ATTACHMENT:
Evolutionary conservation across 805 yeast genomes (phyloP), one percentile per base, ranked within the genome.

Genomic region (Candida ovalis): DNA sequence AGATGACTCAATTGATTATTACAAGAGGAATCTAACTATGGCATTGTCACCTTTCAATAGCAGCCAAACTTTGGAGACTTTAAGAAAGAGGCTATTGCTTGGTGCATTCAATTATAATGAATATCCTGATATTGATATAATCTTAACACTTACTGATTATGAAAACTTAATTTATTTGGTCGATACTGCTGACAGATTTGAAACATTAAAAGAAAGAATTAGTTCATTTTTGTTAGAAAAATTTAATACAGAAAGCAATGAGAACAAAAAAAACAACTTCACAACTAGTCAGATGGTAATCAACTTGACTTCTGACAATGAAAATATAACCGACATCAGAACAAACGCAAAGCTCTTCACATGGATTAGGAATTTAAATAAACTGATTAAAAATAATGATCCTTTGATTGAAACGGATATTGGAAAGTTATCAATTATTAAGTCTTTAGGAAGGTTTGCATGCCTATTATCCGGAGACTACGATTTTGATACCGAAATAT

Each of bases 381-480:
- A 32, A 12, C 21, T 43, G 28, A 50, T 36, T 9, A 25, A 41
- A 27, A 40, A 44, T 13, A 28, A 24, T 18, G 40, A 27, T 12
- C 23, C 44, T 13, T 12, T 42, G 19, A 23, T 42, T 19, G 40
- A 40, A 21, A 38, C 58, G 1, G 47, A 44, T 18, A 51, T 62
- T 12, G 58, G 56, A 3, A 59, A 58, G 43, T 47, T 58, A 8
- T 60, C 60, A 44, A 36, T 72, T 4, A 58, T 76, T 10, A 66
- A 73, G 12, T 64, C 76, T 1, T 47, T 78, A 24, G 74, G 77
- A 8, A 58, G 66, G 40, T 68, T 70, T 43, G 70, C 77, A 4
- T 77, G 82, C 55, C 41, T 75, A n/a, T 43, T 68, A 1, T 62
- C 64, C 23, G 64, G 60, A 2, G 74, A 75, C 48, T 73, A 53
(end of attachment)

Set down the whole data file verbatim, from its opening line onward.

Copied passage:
Evolutionary conservation across 805 yeast genomes (phyloP), one percentile per base, ranked within the genome.

Genomic region (Candida ovalis): DNA sequence AGATGACTCAATTGATTATTACAAGAGGAATCTAACTATGGCATTGTCACCTTTCAATAGCAGCCAAACTTTGGAGACTTTAAGAAAGAGGCTATTGCTTGGTGCATTCAATTATAATGAATATCCTGATATTGATATAATCTTAACACTTACTGATTATGAAAACTTAATTTATTTGGTCGATACTGCTGACAGATTTGAAACATTAAAAGAAAGAATTAGTTCATTTTTGTTAGAAAAATTTAATACAGAAAGCAATGAGAACAAAAAAAACAACTTCACAACTAGTCAGATGGTAATCAACTTGACTTCTGACAATGAAAATATAACCGACATCAGAACAAACGCAAAGCTCTTCACATGGATTAGGAATTTAAATAAACTGATTAAAAATAATGATCCTTTGATTGAAACGGATATTGGAAAGTTATCAATTATTAAGTCTTTAGGAAGGTTTGCATGCCTATTATCCGGAGACTACGATTTTGATACCGAAATAT

Each of bases 381-480:
- A 32, A 12, C 21, T 43, G 28, A 50, T 36, T 9, A 25, A 41
- A 27, A 40, A 44, T 13, A 28, A 24, T 18, G 40, A 27, T 12
- C 23, C 44, T 13, T 12, T 42, G 19, A 23, T 42, T 19, G 40
- A 40, A 21, A 38, C 58, G 1, G 47, A 44, T 18, A 51, T 62
- T 12, G 58, G 56, A 3, A 59, A 58, G 43, T 47, T 58, A 8
- T 60, C 60, A 44, A 36, T 72, T 4, A 58, T 76, T 10, A 66
- A 73, G 12, T 64, C 76, T 1, T 47, T 78, A 24, G 74, G 77
- A 8, A 58, G 66, G 40, T 68, T 70, T 43, G 70, C 77, A 4
- T 77, G 82, C 55, C 41, T 75, A n/a, T 43, T 68, A 1, T 62
- C 64, C 23, G 64, G 60, A 2, G 74, A 75, C 48, T 73, A 53